Show Summary Details
US Foreign Policy

US Foreign Policy (2nd edn)

Michael Cox and Doug Stokes
Page of

Printed from Oxford Politics Trove. Under the terms of the licence agreement, an individual user may print out a single article for personal use (for details see Privacy Policy and Legal Notice).

date: 07 December 2021

p. 37721. American foreign policy after 9/11locked

p. 37721. American foreign policy after 9/11locked

  • Caroline Kennedy-Pipe

Abstract

This chapter examines U.S. foreign policy after 9/11 with a view to looking at continuities as well as the disjunctions of Washington’s engagement with the world. It first considers the impact of 9/11 on the United States, particularly its foreign policy, before discussing the influence of neo-conservatism on the making of U.S. foreign policy during the presidency of George W. Bush. It then analyses debates about the nature of U.S. foreign policy over the last few decades and its ability to create antagonisms that can and have returned to haunt the United States both at home and abroad. It also explores how increasing belief in the utility of military power set the parameters of U.S. foreign policy after 9/11, along with the U.S. invasion of Iraq, and concludes with an assessment of Barak Obama’s approach with regards to terrorism and his foreign policy agenda more generally.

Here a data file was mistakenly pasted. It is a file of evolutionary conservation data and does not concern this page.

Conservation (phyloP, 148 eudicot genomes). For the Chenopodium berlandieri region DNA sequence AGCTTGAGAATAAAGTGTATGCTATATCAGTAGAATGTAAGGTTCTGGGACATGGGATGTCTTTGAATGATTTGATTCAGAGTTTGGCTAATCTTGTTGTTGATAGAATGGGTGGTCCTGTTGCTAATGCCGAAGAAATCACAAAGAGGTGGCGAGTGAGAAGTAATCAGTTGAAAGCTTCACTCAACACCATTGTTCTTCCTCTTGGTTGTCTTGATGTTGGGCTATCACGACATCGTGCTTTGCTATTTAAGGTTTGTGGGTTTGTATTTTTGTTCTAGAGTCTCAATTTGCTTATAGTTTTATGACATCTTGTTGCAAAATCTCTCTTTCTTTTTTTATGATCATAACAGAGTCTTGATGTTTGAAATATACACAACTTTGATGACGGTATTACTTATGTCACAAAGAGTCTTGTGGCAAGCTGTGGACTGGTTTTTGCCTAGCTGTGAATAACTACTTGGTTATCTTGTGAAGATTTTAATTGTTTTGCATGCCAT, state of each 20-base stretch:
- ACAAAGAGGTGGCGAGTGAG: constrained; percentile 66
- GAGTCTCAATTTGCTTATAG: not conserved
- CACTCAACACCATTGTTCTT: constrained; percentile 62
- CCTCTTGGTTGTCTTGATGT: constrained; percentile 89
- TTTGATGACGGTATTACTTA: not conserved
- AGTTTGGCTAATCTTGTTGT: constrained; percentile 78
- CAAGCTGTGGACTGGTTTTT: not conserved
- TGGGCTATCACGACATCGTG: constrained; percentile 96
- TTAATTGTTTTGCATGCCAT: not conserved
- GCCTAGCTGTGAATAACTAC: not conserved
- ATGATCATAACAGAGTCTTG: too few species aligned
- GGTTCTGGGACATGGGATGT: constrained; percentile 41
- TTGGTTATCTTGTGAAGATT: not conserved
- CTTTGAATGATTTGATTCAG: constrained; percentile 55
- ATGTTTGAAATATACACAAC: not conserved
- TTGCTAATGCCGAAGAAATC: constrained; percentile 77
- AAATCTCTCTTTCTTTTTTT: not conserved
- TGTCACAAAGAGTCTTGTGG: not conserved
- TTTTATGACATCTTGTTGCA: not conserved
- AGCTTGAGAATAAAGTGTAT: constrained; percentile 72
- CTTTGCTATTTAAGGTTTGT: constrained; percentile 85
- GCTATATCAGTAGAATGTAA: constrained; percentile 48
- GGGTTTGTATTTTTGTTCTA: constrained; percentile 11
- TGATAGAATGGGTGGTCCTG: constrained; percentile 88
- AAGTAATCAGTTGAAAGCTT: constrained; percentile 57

You do not currently have access to this chapter

Sign in

Please sign in to access the full content.

Subscribe

Access to the full content requires a subscription